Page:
There have been only minor changes to the Bicycle Network, Storage, and Shower Rooms (1 point), including the credit name (they’re not “changing” rooms anymore). Notably, the credit now defines minimum requirements for a bike rack: that it allow use of a U-lock, have a two-point support system, be accessible without moving other bikes, and that it be securely anchored.

Walkable Streets is now Walkable Project Site (1 point), with requirements that have been simplified since the first draft. The requirements focus on designing the building frontage to be friendly to pedestrians, with features like entry off of a public space, and continuous sidewalks that connect to public sidewalks.

The new Parking Reduction credit is now Reduced Parking Footprint (1–2 points). The key requirement remains from the first draft: reduce capacity over a “base ratio” given in the Institute of Transportation Engineers’ Parking Planning Handbook. The requirements are tougher for transit-served projects. A change is that the language codifies the long understanding that fleet and inventory vehicles are excluded from parking credit calculations.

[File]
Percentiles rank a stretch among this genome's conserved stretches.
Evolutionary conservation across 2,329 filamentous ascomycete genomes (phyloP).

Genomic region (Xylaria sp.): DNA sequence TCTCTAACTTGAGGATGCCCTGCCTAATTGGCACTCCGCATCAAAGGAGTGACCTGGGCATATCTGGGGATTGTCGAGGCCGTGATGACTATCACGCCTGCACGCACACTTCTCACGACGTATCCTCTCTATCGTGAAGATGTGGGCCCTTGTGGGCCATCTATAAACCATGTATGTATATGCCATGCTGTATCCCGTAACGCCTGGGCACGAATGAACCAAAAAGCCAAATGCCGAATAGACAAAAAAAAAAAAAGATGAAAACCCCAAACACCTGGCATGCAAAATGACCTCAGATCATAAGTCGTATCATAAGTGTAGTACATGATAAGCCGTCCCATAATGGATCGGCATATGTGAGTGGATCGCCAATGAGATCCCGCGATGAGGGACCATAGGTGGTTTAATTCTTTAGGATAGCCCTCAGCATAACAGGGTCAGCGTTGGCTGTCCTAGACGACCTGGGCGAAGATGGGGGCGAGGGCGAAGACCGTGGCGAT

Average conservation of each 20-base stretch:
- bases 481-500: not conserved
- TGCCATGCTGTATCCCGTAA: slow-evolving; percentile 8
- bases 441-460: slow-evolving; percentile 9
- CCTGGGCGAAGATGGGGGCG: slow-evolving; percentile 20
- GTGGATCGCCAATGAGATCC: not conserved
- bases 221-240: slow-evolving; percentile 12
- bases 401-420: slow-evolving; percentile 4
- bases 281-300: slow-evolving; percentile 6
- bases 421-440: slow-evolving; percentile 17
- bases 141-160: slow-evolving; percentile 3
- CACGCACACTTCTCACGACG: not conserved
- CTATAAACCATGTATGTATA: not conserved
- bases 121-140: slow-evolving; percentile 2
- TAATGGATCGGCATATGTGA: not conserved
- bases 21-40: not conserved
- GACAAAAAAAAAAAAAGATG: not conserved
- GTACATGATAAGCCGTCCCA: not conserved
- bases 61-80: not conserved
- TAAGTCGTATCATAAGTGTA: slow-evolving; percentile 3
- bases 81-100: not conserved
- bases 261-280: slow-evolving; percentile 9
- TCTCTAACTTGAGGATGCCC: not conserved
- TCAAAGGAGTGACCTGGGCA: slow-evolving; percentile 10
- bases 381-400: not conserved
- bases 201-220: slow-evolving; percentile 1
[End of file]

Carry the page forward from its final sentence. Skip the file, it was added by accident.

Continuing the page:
What do you think of these proposed changes to the LT section? Please post your comments and questions below.

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Comments

September 14, 2011 - 10:21 pm

Option 3 is titled "Dense and Accessible Location" which implies handicap accessibility, which does not appear to be the intent of the credit. Additionally this credit calls for "sidewalks that are at least six feet wide," which would be difficult to document, and certainly difficult for a project team to affect. Adequate pedestrian provisions are made through the remainder of this credit, which makes this prescriptive requirement feel redundant. Recommendation: Change title of Option 3 to "Dense and Pedestrian-oriented Location." Remove bullet point 2 which provides a prescriptive requirement for sidewalk widths.